Luckily, this guy is an Ironman! He feels NOTHING.

As I’ve written here countless times before, I have a blown ACL in my left knee. Although I’ve lived with it for about six years now, it’s getting annoying by slipping out in unexpected places, like parking lots, or when I’m upside down and spinning on a single point trapeze. It might be time for surgery.

I asked my friend Bob, another over 40 circus athlete, about his surgeries. He’s had two ACL replacements (both knees) and a bicep reattachment. He knows all about the surgeries and the recovery times that accompany them. It’s really the recovery time I’m worried about, since the possibility of six months without circus could prove fatal to my mental health.

Bob told me I had nothing to worry about.

“You know, the first three days or so, they’re bad,” he said. “But you’re on drugs anyway. After that, it’s fine. You’ll be rehabbed and back in a couple of months.”

He was, as always, warm and reassuring, because that’s how Bob is: the nicest guy on Earth. He was also as sanguine about pain as every other circus arts junkie I’ve encountered. Is it possible that circus, which is uncomfortable at best and tear jerking at worst, has changed our perspectives on pain?

Think about it. In an average circus arts workout, you are likely to experience breathlessness, muscle cramps and burning, bruising, your skin ripping off various body parts (most often the palms of your hands and on your ankles), burns if you do fabric, a bonk on the head (not as common), foot cramps, and a possible muscle pull.

Let’s not even talk about what can happen to a guy’s junk.

So, a couple times a week, minimum, us circus folk go in and subject ourselves to pain, willingly, even cheerfully, and repeatedly. We often injure ourselves and then have to rehab and heal it. For years, I rested my lower back on a heating pad as a preventative measure and iced whatever body part protested too loudly. I have no qualms about popping Advil now and again, and I’m a fan of rolfing, which definitely falls into the no pain, no gain bodywork camp.

Obviously, we all take pain seriously. We take care of our bodies. However, we seem to differentiate between pain that will lead to some terrible injury and simply annoying trifles like bruises and bumps. We take our lumps in circus.

According to science, hardcore athletes like triathletes take their lumps when it comes to pain too. One German study, published in the scholarly journal Pain (insert your tasteless joke here. You know you want to), reviewed 15 different studies that involved experimentally induced pain in male and female athletes as opposed to healthy but non-athletic people. All the athletes showed a higher pain tolerance than the non-athletes: they felt the pain, but it bothered them far less. It’s hard to determine whether the athletic training increased pain tolerance, or hardcore sports naturally attracts people with a pre-existing high pain tolerance (correlation vs. causation), but the difference was real.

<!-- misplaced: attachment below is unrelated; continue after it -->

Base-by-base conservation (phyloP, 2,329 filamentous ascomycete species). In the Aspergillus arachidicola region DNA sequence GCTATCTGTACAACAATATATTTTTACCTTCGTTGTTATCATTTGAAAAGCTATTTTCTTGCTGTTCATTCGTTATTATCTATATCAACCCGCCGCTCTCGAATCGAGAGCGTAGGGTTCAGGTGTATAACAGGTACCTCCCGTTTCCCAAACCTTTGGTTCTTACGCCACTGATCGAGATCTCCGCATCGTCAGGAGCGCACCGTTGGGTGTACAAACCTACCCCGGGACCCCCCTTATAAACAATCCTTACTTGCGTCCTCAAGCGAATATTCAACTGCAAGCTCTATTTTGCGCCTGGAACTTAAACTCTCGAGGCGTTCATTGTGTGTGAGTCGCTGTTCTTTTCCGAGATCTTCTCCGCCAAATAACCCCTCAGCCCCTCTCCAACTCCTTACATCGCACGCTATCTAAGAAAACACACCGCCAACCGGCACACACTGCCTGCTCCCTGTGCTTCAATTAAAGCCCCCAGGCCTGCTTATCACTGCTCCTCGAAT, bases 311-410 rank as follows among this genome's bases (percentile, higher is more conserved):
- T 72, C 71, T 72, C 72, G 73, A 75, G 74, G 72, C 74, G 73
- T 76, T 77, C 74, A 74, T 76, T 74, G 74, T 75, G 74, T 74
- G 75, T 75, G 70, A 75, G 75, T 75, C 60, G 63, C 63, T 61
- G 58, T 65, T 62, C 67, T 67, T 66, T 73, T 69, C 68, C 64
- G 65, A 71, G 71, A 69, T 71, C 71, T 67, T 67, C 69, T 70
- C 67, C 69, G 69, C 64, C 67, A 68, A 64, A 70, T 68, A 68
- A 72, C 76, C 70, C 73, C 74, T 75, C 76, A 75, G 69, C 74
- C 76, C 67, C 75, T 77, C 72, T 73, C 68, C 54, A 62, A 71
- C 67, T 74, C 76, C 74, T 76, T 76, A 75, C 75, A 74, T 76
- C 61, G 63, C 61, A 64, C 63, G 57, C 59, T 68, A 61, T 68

Another, newer, Australian study went further. It took non-athletes, measured their pain tolerance and thresholds, and then trained them moderately for six weeks. The results? Their pain tolerance increased by 20 percent. That’s a pretty big improvement.

I ascribe the increase in pain tolerance to the saying “familiarity breeds contempt.” When I’m up on the trapeze, upside down with my leg crocheted on the rope, and I get a foot cramp, I no longer register it as an emergency. The first time it happened, sure, I scampered down as quickly as possible to stomp it out on the floor. But after multiple times, I know I can ignore it safely; it’s an annoyance, not an emergency.

There might be a dark side, of course, to all this pain tolerance. For instance, professional athletes who play through the pain and end up with major injuries. Or the marathon runner who finishes the race no matter what the cost. Inevitably, when we train a routine for a show, we end up with injuries simply because we’re performing the same movements repeatedly, wearing out skin, ligaments, and muscles. My husband ran himself into a great case of plantar fascitis, which took lots of limping around and ignoring it until he gave in, went to the podiatrist and got the insoles, the brace, and did the exercises to rehab that injury. It’s possible to ignore the pain and end up much worse off, unable to play that sport or do that activity you love so much.

Which brings me back around to rehab. I mean, if I have to be injured and go through some crappy surgery to get better, I might as well have a whopping pain tolerance. I’m going to need it to regain the excellent flexion and strength I’ll need to get back to hanging on that trapeze. I’m going to need it when I’m flailing around on crutches in my house full of stairs, and in my tiny car. I’m going to need to stand that pain.

But not yet. Maybe when I’m 50.